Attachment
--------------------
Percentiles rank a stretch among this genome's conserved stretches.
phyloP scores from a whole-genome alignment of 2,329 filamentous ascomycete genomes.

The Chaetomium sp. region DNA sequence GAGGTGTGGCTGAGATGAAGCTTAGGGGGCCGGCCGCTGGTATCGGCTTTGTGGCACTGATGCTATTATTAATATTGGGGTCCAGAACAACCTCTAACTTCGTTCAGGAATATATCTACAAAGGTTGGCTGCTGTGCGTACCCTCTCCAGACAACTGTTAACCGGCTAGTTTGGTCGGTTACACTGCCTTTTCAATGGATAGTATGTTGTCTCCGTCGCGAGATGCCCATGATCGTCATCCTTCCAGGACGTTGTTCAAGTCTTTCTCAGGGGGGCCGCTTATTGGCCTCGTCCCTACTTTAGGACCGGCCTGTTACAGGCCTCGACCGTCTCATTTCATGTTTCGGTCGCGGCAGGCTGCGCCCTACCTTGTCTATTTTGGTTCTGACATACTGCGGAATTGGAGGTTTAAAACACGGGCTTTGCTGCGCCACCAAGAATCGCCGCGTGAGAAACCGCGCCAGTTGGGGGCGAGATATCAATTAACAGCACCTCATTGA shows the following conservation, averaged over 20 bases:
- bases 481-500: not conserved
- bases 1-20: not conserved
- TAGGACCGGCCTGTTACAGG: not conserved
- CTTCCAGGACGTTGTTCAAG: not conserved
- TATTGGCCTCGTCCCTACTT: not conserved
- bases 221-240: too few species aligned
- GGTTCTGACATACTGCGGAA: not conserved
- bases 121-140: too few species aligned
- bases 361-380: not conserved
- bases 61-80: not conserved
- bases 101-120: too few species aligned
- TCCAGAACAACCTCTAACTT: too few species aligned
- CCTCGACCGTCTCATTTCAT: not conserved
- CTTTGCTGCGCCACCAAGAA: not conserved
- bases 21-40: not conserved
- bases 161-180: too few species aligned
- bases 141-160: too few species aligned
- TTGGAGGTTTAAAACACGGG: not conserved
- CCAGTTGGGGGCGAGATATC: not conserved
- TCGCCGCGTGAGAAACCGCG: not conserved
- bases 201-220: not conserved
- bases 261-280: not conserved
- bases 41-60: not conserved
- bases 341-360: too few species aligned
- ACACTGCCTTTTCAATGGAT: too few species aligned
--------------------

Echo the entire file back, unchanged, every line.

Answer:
Percentiles rank a stretch among this genome's conserved stretches.
phyloP scores from a whole-genome alignment of 2,329 filamentous ascomycete genomes.

The Chaetomium sp. region DNA sequence GAGGTGTGGCTGAGATGAAGCTTAGGGGGCCGGCCGCTGGTATCGGCTTTGTGGCACTGATGCTATTATTAATATTGGGGTCCAGAACAACCTCTAACTTCGTTCAGGAATATATCTACAAAGGTTGGCTGCTGTGCGTACCCTCTCCAGACAACTGTTAACCGGCTAGTTTGGTCGGTTACACTGCCTTTTCAATGGATAGTATGTTGTCTCCGTCGCGAGATGCCCATGATCGTCATCCTTCCAGGACGTTGTTCAAGTCTTTCTCAGGGGGGCCGCTTATTGGCCTCGTCCCTACTTTAGGACCGGCCTGTTACAGGCCTCGACCGTCTCATTTCATGTTTCGGTCGCGGCAGGCTGCGCCCTACCTTGTCTATTTTGGTTCTGACATACTGCGGAATTGGAGGTTTAAAACACGGGCTTTGCTGCGCCACCAAGAATCGCCGCGTGAGAAACCGCGCCAGTTGGGGGCGAGATATCAATTAACAGCACCTCATTGA shows the following conservation, averaged over 20 bases:
- bases 481-500: not conserved
- bases 1-20: not conserved
- TAGGACCGGCCTGTTACAGG: not conserved
- CTTCCAGGACGTTGTTCAAG: not conserved
- TATTGGCCTCGTCCCTACTT: not conserved
- bases 221-240: too few species aligned
- GGTTCTGACATACTGCGGAA: not conserved
- bases 121-140: too few species aligned
- bases 361-380: not conserved
- bases 61-80: not conserved
- bases 101-120: too few species aligned
- TCCAGAACAACCTCTAACTT: too few species aligned
- CCTCGACCGTCTCATTTCAT: not conserved
- CTTTGCTGCGCCACCAAGAA: not conserved
- bases 21-40: not conserved
- bases 161-180: too few species aligned
- bases 141-160: too few species aligned
- TTGGAGGTTTAAAACACGGG: not conserved
- CCAGTTGGGGGCGAGATATC: not conserved
- TCGCCGCGTGAGAAACCGCG: not conserved
- bases 201-220: not conserved
- bases 261-280: not conserved
- bases 41-60: not conserved
- bases 341-360: too few species aligned
- ACACTGCCTTTTCAATGGAT: too few species aligned